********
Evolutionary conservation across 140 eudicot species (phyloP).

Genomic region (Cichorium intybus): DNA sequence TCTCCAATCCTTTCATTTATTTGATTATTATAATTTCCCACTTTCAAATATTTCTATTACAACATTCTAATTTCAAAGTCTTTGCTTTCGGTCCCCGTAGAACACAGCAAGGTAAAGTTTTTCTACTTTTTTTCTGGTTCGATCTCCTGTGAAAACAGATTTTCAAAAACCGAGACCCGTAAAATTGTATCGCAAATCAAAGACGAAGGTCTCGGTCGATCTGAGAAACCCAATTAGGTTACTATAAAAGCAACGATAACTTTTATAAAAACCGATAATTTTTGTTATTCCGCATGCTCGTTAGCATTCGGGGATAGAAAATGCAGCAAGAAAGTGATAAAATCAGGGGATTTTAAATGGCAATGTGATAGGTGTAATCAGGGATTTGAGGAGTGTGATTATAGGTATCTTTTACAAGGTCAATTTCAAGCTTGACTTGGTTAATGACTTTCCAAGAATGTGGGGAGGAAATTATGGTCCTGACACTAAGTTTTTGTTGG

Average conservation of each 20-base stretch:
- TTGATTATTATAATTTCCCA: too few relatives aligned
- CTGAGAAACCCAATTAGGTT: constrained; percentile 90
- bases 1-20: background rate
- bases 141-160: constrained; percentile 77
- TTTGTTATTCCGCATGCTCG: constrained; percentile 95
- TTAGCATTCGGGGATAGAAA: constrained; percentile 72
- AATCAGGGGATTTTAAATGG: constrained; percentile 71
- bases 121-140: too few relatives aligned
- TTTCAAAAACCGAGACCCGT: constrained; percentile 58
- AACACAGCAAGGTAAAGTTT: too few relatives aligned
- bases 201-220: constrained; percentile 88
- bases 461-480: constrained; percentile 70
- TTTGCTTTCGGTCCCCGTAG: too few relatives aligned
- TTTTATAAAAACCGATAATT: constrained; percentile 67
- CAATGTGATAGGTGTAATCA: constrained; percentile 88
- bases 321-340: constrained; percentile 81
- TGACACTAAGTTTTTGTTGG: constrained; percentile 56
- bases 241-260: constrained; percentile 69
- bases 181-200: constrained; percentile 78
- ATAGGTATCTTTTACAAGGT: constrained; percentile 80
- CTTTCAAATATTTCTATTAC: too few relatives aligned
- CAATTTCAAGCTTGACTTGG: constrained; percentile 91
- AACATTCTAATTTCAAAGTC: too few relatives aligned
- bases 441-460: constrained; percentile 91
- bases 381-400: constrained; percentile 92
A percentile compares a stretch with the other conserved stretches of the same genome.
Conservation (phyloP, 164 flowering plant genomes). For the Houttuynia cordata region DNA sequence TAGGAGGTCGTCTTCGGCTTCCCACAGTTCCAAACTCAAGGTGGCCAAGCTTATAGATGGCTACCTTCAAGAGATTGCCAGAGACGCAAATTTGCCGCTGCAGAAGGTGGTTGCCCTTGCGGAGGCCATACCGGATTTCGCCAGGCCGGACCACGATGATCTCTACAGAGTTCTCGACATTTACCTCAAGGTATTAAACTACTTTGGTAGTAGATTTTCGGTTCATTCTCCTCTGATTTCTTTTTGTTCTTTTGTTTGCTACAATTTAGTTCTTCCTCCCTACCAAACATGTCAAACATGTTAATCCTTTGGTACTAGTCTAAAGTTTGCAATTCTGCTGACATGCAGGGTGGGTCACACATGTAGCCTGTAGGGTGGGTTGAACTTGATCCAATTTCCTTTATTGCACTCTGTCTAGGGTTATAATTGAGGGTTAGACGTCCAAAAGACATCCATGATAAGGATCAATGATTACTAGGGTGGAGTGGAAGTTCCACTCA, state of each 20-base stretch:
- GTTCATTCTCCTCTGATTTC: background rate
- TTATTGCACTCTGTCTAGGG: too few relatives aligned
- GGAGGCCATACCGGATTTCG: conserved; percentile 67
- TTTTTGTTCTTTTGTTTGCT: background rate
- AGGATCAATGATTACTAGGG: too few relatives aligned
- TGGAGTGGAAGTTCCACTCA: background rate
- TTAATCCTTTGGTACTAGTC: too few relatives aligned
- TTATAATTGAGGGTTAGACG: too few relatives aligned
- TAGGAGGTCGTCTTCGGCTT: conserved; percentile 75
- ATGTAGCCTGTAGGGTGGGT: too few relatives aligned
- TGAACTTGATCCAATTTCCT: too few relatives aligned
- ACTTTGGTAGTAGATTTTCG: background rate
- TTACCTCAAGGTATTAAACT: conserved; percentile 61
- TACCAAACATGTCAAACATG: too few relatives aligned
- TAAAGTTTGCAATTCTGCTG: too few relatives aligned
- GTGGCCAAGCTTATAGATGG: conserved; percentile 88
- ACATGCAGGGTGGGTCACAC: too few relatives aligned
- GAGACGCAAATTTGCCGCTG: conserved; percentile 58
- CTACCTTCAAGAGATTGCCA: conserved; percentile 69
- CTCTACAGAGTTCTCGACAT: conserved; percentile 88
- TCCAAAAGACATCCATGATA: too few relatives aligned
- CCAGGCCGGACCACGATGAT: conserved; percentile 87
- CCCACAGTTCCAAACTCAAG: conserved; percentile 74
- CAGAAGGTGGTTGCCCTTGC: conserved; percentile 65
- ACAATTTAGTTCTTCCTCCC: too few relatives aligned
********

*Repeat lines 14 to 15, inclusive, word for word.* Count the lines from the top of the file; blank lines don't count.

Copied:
- bases 201-220: constrained; percentile 88
- bases 461-480: constrained; percentile 70